Candidates for the control of neuronal dimension are genes associated with the regulation of cell size, including mammalian target of rapamycin, PDK1, and S6 kinase (S6K). S6K is necessary for long-term facilitation (Weatherill et al., 2010), the early phase of long-term potentiation (Antion et al., 2008), learning (Antion et al., 2008), and activity-dependent neuronal sprouting during epilepsy (Buckmaster et al., 2009). S6K also influences the growth of dendritic arbors in cultured hippocampal neurons (Jaworski et al., 2005). However, there are conflicting studies regarding whether S6K influences bouton number at the Drosophila melanogaster neuromuscular junction (NMJ; Knox et al., 2007; Howlett et al., 2008; Shen and Ganetzky, 2009).

Results

Here, we take advantage of a previously characterized mutation in Drosophila S6K. The S6Kl-1 mutation deletes part of the first gene exon including part of the catalytic domain and is believed to be to a strong hypomorphic or null mutation (Montagne et al., 1999). We first confirm that S6K controls cell size in the Drosophila nervous system, consistent with and extending prior observations (Howlett et al., 2008; Shen and Ganetzky, 2009). Loss of S6K results in a smaller ventral ganglion, smaller motoneuron cell bodies, and smaller motor axons (Fig. S1 and not depicted). However, the gross organization of the central and peripheral nervous systems appears normal (Fig. S1). Thus, consistent with data in Drosophila and mammals, S6K is necessary for the control of cell size in the nervous system.

S6K controls bouton size without altering bouton number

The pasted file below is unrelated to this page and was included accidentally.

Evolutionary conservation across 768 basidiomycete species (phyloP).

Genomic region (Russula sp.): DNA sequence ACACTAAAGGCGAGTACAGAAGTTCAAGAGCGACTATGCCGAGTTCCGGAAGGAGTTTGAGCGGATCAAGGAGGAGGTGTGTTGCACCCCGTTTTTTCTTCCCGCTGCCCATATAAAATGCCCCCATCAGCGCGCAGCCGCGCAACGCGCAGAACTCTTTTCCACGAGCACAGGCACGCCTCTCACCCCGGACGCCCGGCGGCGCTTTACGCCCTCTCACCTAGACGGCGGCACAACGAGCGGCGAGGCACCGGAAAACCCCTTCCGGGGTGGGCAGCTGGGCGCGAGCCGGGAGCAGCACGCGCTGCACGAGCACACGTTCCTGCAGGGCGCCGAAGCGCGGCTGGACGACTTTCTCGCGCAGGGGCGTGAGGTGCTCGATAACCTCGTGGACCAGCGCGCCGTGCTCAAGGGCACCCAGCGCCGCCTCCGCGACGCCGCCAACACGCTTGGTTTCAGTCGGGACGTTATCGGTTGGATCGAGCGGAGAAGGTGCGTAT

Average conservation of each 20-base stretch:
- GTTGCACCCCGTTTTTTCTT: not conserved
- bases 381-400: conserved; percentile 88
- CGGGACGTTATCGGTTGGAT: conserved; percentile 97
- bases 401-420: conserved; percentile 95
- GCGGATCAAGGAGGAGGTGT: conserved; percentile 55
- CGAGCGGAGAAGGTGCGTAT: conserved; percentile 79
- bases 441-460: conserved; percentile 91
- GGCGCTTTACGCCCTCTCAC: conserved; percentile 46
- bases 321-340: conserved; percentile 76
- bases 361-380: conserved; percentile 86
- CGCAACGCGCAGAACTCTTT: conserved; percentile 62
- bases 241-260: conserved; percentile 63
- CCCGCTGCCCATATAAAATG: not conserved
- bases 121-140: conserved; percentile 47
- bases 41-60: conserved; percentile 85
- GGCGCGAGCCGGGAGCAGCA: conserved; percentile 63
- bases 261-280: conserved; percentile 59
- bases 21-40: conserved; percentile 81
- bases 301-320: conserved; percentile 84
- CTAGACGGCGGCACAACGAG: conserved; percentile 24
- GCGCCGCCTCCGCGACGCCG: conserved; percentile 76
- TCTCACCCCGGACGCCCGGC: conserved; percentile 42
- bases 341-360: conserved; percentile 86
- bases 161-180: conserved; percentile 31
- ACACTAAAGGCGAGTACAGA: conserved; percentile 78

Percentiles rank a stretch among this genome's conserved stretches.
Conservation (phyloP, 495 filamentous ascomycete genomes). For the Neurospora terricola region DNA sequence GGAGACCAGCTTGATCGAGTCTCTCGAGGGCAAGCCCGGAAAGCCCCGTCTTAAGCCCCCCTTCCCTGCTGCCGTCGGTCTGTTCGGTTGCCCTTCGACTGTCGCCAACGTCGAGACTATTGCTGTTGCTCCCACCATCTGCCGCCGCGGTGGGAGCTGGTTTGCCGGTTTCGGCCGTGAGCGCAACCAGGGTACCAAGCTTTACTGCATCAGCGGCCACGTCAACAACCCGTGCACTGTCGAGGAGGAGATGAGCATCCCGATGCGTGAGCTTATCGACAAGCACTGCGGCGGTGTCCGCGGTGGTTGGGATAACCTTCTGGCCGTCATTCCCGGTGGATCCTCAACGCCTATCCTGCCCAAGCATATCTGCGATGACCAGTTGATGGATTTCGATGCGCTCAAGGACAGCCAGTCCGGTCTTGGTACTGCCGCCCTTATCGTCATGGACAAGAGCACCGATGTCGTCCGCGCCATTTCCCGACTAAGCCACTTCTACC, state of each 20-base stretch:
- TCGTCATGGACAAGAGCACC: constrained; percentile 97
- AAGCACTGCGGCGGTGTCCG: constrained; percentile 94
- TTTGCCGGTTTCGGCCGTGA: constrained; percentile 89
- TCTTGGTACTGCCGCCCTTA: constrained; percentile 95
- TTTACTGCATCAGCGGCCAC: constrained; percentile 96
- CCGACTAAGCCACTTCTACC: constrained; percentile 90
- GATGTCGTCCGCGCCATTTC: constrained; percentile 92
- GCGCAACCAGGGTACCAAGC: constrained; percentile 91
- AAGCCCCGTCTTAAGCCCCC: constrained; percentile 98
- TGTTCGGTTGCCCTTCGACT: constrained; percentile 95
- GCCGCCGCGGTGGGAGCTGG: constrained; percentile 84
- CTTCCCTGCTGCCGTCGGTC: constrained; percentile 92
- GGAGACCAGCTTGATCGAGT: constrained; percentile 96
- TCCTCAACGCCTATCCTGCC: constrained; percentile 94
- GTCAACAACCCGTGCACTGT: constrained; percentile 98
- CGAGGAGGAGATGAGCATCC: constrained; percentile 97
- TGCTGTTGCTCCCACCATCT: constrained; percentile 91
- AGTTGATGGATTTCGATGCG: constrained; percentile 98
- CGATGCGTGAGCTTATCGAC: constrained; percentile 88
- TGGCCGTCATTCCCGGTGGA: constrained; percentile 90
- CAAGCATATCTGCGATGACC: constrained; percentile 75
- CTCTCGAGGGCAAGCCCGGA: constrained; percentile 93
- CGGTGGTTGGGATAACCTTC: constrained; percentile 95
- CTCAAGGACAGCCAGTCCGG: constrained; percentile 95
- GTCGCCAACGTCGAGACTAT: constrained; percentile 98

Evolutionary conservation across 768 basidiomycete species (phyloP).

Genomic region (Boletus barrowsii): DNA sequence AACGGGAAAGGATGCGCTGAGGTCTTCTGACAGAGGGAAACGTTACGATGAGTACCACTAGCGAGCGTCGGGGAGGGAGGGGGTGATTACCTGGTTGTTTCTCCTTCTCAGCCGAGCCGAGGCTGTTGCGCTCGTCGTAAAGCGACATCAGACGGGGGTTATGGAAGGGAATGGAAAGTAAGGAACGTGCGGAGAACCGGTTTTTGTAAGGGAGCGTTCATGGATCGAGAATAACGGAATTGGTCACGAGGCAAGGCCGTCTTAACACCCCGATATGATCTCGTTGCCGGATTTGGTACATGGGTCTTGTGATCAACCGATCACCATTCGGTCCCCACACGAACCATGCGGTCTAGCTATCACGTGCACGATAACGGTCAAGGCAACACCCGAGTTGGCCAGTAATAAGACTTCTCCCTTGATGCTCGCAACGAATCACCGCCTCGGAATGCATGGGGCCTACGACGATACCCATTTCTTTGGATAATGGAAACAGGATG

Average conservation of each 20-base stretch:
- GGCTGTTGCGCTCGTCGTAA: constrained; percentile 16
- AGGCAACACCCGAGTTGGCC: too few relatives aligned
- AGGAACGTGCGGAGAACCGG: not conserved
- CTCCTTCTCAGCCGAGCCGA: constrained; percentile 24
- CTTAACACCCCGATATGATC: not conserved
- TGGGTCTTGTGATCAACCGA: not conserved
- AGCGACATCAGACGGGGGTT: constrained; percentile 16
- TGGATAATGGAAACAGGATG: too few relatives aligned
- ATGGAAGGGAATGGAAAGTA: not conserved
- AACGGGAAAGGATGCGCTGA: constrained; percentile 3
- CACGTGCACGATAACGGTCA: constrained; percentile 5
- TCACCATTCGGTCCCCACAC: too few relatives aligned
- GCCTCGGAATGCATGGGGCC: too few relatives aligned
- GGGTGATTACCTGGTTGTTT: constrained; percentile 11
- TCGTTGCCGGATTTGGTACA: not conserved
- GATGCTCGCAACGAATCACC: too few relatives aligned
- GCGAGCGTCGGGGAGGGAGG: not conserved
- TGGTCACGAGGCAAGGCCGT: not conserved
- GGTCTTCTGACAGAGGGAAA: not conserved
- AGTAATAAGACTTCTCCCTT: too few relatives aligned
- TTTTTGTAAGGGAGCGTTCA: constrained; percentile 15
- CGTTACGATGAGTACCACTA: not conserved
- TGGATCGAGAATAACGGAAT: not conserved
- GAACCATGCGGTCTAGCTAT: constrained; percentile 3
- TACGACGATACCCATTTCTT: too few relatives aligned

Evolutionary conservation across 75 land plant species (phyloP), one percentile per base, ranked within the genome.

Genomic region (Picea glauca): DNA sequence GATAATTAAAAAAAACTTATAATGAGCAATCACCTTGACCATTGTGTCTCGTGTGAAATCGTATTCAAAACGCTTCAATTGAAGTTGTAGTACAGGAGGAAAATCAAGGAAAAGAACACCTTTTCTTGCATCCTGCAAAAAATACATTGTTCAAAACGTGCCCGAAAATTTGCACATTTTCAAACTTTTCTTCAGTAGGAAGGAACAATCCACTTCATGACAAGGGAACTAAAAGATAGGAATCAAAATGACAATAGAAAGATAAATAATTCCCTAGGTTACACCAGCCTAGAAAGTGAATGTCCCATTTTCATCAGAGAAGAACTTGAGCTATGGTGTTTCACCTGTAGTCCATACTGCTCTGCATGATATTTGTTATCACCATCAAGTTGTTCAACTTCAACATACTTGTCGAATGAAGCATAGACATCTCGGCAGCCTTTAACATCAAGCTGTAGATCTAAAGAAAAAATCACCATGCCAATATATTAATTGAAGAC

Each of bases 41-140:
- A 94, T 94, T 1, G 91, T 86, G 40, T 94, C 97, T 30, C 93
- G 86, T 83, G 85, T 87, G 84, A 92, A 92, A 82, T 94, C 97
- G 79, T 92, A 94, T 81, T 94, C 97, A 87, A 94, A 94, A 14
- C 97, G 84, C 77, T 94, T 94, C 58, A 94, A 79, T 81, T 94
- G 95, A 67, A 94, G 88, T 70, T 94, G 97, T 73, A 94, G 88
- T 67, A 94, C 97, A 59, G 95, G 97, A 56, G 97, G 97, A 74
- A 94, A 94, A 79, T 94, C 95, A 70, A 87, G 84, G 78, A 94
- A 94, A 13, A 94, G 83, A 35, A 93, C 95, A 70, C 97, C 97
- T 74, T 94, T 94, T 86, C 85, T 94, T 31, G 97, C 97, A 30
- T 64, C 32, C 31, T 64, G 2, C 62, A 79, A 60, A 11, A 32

Here, we find that S6K mutations do not alter synaptic bouton number at the Drosophila NMJ (Fig. 1), consistent with previous work (Knox et al., 2007; Shen and Ganetzky, 2009). Given that S6K regulates cell size in multiple tissues, we also examined the size of muscle fibers in S6K mutants and found a trend toward a decrease in muscle size, but the change was not statistically significant (control: 0.0433 mm2; S6Kl-1/df: 0.0403 mm2; P > 0.05). In addition, muscle input resistance, measured electrophysiologically, was used as a quantitative and independent measurement to assess changes in muscle size. We find a small change in muscle input resistance in S6K mutants (see section regarding synaptic electrophysiology). It appears that loss of S6K does not strongly influence muscle size, though it is possible that other developmental mechanisms are able to compensate for the loss of S6K in the Drosophila muscle. To adjust for potential differences in muscle size, we also normalized bouton number to muscle area and found that the normalized bouton number was not significantly different when comparing S6K mutants with wild type (wild type: 544.89 boutons/mm2; S6Kl-1/df: 582.52 boutons/mm2; P > 0.05). However, we find that synaptic bouton size is dramatically altered. In the S6K mutant, mean bouton size is ∼40% smaller than wild type (Fig. 1, B and G). Bouton size is determined by measuring the area of individual synaptic boutons in a 2D projection of a 3D confocal image stack, staining the NMJ using the membrane marker anti-HRP combined with the presynaptic vesicle-associated protein antisynapsin. Thus, S6K regulates bouton size without altering bouton number or muscle size.